A: The picture is mixed. We have had a good response from the labour movement to the initiative – sometimes from unions at a national level, but definitely from branches and hundreds of individual trade unionists. They know the current legislation was designed to slow down and prevent action. At the same time as we’re pursuing our bill, colleagues in the south are pursuing something similar in the Dail. The legislation there is different, but it’s still restrictive.
Q: Through the pandemic, we’ve seen several actions by workers which have tested the limits of the law, and in some cases straightforwardly broken them. Have there been any such struggles in the north?
A: Workers at a meat plant in Moy Park walked out in May due to unsafe conditions. An action like that is obviously of slightly ambiguous legality. Notionally it’s protected by health and safety legislation, but it depends on how those laws are interpreted and enforced. We want a situation where workers are clearly legally empowered to take action to improve their workplace conditions. What actions there have been have tended to be quite scattered. Unfortunately we’ve seen a lot of buy-in into narratives from employers around “all being in it together”.
Q: According to the UK TUC’s figures for union membership, Northern Ireland is comfortably near the top every year. There’s a higher trade union density there than in the south of Ireland. People from both communities in the north are working together every day, they’re members of the same unions. Can that be a source of hope for the north?
A: The Northern Ireland Committee of the Irish Congress of Trade Unions (NIC-ICTU) represents 215,000 workers in the north, it is a much higher density than the UK average as well as the level in the south of Ireland. Belfast May Day is a bigger event than the Dublin event, and it’s one of the biggest in the UK. A cross-communal trade union movement is definitely a source of hope; even though people return to largely segregated housing and communities, there’s definitely hope in the fact that people are in the same workplaces, universities, and colleges, and in the same unions.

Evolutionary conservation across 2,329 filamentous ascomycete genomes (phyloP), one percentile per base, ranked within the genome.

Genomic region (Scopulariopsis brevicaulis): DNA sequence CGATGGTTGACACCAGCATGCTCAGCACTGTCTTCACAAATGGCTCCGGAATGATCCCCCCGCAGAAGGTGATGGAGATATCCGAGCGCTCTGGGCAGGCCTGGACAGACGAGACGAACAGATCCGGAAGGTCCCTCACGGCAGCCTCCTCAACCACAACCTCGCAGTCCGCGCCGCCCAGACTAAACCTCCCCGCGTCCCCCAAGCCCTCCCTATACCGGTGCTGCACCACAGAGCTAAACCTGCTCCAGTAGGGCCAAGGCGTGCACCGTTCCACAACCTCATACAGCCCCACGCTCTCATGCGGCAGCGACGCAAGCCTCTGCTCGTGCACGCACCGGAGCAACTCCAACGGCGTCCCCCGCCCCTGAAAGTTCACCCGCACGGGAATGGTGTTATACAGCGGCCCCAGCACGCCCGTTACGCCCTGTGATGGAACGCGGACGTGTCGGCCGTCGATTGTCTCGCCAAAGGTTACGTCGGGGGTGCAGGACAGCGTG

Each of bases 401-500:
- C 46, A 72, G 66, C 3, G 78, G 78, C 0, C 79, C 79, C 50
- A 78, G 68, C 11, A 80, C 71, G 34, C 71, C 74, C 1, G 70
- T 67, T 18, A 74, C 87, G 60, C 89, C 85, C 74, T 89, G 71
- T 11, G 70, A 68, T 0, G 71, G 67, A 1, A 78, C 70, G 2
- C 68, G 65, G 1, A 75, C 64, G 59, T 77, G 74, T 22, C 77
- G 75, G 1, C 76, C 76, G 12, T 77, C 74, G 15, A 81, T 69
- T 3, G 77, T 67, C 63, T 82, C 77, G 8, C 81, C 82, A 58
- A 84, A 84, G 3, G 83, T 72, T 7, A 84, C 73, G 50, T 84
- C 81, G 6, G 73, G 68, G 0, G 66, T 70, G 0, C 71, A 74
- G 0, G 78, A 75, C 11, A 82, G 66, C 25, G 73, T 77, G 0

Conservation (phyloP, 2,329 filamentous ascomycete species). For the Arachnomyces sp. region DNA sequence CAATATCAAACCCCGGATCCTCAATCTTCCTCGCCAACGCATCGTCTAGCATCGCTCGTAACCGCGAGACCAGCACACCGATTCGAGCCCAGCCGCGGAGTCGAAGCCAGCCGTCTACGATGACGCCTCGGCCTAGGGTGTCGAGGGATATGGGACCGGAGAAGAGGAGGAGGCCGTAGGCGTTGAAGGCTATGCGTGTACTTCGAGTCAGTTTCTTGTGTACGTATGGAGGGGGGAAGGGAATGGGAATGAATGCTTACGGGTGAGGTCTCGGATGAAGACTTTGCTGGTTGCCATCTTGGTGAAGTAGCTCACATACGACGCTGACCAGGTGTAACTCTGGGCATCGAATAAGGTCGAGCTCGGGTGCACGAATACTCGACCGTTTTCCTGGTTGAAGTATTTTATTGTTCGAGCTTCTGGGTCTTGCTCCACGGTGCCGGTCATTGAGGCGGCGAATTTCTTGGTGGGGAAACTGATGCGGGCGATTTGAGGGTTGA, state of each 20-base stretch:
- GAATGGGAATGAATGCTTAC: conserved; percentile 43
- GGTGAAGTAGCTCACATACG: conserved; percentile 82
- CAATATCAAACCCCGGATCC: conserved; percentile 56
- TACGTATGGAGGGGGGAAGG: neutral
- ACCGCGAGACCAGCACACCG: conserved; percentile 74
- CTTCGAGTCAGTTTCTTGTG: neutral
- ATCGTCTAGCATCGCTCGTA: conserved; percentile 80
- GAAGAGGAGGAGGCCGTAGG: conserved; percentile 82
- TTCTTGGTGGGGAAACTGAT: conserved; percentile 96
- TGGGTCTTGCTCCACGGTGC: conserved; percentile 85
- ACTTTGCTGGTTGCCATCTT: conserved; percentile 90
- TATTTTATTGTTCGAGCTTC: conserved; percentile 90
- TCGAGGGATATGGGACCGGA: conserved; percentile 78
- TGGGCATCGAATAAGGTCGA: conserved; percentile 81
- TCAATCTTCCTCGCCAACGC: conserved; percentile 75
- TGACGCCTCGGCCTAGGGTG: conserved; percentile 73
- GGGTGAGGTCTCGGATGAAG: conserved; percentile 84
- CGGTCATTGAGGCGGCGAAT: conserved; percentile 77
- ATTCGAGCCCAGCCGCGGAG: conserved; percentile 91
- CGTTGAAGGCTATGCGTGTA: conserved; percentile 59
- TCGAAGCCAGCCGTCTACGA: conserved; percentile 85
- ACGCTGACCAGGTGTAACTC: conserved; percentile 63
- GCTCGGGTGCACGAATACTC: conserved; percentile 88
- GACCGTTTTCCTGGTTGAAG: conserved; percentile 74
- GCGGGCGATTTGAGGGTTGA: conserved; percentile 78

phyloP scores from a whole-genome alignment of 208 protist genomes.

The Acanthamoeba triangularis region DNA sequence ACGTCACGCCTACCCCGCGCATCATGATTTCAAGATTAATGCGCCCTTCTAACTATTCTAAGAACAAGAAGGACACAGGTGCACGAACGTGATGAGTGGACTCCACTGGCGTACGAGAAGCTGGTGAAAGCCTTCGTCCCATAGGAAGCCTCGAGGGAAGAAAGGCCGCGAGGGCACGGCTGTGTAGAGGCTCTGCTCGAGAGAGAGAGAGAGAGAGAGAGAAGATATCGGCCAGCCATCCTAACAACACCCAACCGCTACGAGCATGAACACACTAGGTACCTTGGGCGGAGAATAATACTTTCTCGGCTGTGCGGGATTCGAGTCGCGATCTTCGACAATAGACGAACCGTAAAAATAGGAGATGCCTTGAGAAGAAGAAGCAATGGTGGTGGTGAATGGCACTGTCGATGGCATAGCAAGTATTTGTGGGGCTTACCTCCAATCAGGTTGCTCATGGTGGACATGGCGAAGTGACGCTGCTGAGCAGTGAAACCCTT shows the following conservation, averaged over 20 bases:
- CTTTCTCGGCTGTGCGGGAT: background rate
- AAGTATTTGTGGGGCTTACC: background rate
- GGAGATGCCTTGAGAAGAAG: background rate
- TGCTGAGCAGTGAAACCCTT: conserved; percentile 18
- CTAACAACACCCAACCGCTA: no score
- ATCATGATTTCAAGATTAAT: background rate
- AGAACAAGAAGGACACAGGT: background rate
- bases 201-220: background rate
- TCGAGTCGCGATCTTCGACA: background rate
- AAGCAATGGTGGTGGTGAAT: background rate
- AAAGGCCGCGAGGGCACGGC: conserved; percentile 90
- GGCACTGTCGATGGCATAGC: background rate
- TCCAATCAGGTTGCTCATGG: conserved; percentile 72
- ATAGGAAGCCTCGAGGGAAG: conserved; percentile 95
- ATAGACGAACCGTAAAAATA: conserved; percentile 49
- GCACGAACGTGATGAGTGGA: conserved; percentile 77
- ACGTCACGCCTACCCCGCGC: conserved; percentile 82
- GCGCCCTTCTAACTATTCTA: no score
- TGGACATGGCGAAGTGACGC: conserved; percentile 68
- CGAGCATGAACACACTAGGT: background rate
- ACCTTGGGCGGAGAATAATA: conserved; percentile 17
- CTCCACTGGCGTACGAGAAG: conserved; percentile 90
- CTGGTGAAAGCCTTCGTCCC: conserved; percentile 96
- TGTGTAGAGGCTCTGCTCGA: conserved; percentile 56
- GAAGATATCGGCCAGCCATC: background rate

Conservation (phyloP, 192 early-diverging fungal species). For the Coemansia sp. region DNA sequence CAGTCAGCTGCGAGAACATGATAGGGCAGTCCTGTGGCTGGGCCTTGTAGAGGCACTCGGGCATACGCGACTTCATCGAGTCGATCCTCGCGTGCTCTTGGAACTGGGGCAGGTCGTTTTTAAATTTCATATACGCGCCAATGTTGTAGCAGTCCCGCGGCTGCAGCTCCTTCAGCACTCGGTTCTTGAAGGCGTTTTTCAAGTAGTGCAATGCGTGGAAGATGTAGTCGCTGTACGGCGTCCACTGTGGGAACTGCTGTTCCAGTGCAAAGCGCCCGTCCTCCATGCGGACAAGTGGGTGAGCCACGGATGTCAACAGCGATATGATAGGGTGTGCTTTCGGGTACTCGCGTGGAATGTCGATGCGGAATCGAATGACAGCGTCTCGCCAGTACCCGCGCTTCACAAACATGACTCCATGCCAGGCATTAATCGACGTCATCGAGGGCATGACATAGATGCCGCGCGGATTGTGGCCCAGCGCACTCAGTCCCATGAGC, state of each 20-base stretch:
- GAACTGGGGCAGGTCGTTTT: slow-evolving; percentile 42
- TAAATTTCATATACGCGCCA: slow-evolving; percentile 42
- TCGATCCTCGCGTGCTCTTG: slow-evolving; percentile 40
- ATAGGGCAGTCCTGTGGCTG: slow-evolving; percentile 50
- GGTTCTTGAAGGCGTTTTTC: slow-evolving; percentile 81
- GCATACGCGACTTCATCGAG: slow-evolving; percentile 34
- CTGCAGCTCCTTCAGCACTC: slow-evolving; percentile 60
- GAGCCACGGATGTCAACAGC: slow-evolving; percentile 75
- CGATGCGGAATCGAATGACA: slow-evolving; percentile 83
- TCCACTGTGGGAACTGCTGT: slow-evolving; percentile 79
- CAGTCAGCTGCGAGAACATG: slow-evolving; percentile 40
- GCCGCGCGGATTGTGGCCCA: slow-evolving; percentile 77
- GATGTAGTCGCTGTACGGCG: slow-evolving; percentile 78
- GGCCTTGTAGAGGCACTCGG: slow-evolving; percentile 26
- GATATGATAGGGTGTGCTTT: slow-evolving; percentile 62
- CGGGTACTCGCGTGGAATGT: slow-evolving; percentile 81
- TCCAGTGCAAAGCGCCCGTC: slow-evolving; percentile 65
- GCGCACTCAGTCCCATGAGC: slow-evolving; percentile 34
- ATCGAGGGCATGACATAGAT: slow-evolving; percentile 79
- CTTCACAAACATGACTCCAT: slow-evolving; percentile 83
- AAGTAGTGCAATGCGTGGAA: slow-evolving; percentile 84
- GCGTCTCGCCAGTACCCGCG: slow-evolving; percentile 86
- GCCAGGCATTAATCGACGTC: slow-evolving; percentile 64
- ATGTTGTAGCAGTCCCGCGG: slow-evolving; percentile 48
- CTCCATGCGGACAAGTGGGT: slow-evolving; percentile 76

Q: What do you think are the likeliest sources of opposition to your bill?
A: It’ll probably be twofold. There’ll be predictable opposition from the right wing, for example from the DUP. These parties command significant electoral support from working-class people in the communities in which they’re based, but their opposition to reforms like this shows that they don’t at all stand for workers’ interests. It shows them up as the dinosaurs that they are; they’ve participated in the clapping for frontline workers but aren’t interested in legislative changes to give those workers more rights and power.
There may well also be opposition from political elements who say they support the proposals in principle, but think they go too far too quickly, and want to slow things down. There may be proposals of amendments to water down the legislation, which we’ll obviously mobilise to oppose.